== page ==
Down in Houston there is the feeling of a new dawn. Glimpses of a bright future flickered during a six-game flurry when Bill O’Brien and Deshaun Watson lit the National Football League up with swashbuckling offense. Meanwhile, on defense, Jadeveon Clowney’s star continued to rise.
DeAndre Hopkins remains one of the best wide receivers in the league. His supporting cast of Will Fuller, Braxton Miller and Bruce Ellington perfectly complimentary.
On the other side of the ball, J.J. Watt and Whitney Mercilus are returning to full health after missing a substantial portion of 2017 through serious injury.
The run game, while hampered by offensive line issues, still produces at an acceptable level. Lamar Miller averaged 3.7 yards per carry last season. D’Onta Foreman showed promise before his rookie year was cut short in week 10 after suffering an Achilles injury.
The future is bright in Houston, many tipping them to earn a playoff berth and to even top the AFC South which was ruled by a domineering Jacksonville Jaguars squad last term.
The question is, will their final record reflect the buzz surrounding this team?
While Watson provided the spark the offense desperately needed, Tom Savage benched after operating an anaemic attack in the first half of week one against the Jaguars, the sophomore signal caller went 3-3.
Watson’s upside is there for all to see, but so are the pitfalls. He isn’t the first and certainly will not be the last rookie who tries too hard to make a play when the smarter option is to live to fight another down. Jameis Winston, Marcus Mariota and Cam Newton, to name a few, have all put their team in jeopardy trying to force a play.
The hope is that Watson will learn from those mistakes going into year two and beyond, but there was the same hope for Winston after his rookie campaign.
This is not to diminish the former first-round pick’s accomplishments. The 2017 12th overall selection tossed 19 touchdowns in his first seven NFL games, surpassing Hall of Famer Kurt Warner for most touchdown passes in their first seven games.
After looking feeble in week one, Watson was functional, if not dazzling, in a win over the Cincinnati Bengals in week two. The former Clemson Tiger then orchestrated Houston to five straight games of scoring over 30 points.
But to the Yin must come the Yang. Houston lost three of the five games in which they put 30 or more on the scoreboard. That is hard to do. It also speaks to other deficiencies Bill O’Brien’s roster has.
A pulsating week three clash against New England looked as though the upstart would upstage the grand master. The Texans led by five with just over two minutes left on the clock. Tom Brady had been in that position before, nothing new. One minute later the Patriots had scored, snatching the game.
Mike Vrabel’s defense surrendered third and 18 before safety Corey Moore dropped an interception which would have iced the game.
A month later it was Deja Vu. Hopkins took a quick slant to the house and gave his squad a late fourth quarter lead over Seattle, in Seattle. Moments later Russell Wilson drove his offense down the field. Pete Carroll’s men ran out 41-38 victors in one of the games of the season.
Across Watson’s six starts his defense gave up an average of 23.6 points per game. An organisation which in recent times has been recognised for its destructive defense rather than its potent offense, O’Brien saw himself in shootouts, Texas Wild West style.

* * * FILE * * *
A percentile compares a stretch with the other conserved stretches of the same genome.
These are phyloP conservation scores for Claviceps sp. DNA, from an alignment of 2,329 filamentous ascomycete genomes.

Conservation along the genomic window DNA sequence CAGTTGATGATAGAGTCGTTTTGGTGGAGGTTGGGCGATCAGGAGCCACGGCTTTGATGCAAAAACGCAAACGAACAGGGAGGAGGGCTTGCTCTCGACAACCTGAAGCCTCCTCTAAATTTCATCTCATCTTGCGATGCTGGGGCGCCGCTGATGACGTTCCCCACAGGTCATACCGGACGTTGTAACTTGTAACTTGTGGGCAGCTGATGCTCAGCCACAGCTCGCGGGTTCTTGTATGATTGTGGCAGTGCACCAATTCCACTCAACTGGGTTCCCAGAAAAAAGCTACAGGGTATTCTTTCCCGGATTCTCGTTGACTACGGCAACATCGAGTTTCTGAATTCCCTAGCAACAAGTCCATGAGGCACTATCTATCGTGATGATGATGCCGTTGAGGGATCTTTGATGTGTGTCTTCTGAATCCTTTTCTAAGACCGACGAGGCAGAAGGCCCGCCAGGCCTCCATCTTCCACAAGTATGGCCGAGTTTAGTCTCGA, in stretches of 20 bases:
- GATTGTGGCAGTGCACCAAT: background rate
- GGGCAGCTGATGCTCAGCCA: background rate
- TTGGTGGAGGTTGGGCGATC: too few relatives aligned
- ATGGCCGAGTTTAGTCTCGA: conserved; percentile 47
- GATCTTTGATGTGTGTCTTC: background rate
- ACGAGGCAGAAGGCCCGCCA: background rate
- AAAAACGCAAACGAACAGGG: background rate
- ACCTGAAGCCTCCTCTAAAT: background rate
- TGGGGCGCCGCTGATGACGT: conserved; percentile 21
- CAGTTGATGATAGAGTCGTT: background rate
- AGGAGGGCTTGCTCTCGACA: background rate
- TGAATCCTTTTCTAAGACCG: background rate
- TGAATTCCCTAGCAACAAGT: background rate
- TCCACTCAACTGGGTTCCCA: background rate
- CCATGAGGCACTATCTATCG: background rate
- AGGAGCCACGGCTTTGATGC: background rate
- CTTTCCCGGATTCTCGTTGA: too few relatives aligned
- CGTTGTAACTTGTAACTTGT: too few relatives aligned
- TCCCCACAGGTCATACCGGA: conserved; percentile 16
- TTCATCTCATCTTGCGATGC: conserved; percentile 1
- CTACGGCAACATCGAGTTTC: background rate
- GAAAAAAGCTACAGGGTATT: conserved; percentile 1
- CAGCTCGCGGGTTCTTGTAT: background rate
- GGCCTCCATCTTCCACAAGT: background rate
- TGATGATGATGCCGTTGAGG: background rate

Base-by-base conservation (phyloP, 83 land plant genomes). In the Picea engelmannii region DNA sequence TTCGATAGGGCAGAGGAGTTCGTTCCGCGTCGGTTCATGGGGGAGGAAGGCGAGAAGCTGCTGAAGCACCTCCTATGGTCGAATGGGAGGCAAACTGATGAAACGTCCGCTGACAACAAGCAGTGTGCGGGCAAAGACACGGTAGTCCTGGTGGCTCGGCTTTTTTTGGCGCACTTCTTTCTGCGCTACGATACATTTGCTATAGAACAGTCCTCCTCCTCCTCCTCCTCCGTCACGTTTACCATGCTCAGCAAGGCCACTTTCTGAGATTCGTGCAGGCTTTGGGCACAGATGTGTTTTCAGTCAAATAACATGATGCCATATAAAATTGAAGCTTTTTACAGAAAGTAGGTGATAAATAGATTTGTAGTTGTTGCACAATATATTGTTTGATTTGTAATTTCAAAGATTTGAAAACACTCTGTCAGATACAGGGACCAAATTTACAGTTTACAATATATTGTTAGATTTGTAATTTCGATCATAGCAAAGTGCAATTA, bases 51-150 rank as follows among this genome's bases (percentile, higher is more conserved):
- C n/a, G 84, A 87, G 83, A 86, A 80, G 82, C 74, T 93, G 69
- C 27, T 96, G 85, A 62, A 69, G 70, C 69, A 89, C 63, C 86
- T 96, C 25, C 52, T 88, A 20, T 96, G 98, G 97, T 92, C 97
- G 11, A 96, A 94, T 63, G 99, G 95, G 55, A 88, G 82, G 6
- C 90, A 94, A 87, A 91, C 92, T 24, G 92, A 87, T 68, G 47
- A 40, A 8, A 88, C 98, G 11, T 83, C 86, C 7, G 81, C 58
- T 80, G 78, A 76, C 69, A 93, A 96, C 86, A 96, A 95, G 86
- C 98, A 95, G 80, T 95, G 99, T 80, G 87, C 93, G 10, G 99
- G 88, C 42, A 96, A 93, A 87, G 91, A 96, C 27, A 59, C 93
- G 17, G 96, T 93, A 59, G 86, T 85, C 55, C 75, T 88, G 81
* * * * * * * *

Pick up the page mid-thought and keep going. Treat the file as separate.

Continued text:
Although Watt and Mercilus missed most of the season, even with them in the line-up the pass rush lacked real juice, exposing a secondary haemorrhaging yards and points. The addition of Tyrann Mathieu should help, but there is no escaping the flaws the back end has.
The situation was compounded by the lack of draft capital. Houston gave up their 2018 first-round choice to Cleveland to move up for Watson. They also flipped their 2018 second-round pick to the Browns as compensation for Hue Jackson taking Brock Osweiler and his $16 million guaranteed salary. That gave new General Manager Brian Gaine limited resources to work with.
Watson needs a stout defense, or at least one less porous, to give him more possessions and, more importantly, so he does not have to go out and win every game every week. But the very thing his defensive unit will be trying to beat will be the one thing Watson will need more consistent play out of: the offensive line.
The 22-year-old possess the increasingly popular, and in certain cases necessary, art of scrambling. Using his legs to pronounced effect, Watson has managed to paper over the gaping holes in the line designed to protect him. Although, as Russell Wilson has often found out, the method is not sustainable.
Such a method is not conducive to a young quarterback flourishing, Watson will still make mistakes, but asked to put up 35 points on a regular basis he’ll succumb to more errors.
The AFC South outfit will have to match wits with a nasty Jacksonville side twice a year. A revamped Tennessee Titans defense, now coached by former defensive coordinator Vrabel, will also lock horns twice a year with Houston’s bright young star.
Outside of their own division, Bill O’Brien must scheme an offense to beat the terrifying defenses of Super Bowl 50 champions, Denver Broncos, and the most recent hoisters of the Lombardi Trophy, the Philadelphia Eagles.
Romeo Crennel will be tasked with unenviable duty of slowing down Carson Wentz, Tom Brady and, just maybe, Andrew Luck to name but three.
The Texans will be entertaining to watch in 2018. But the question is less about aesthetics as it is results. Houston could be the most fun 6-10 team in the NFL if they do not find ways to address their shortcomings that plagued them last season.
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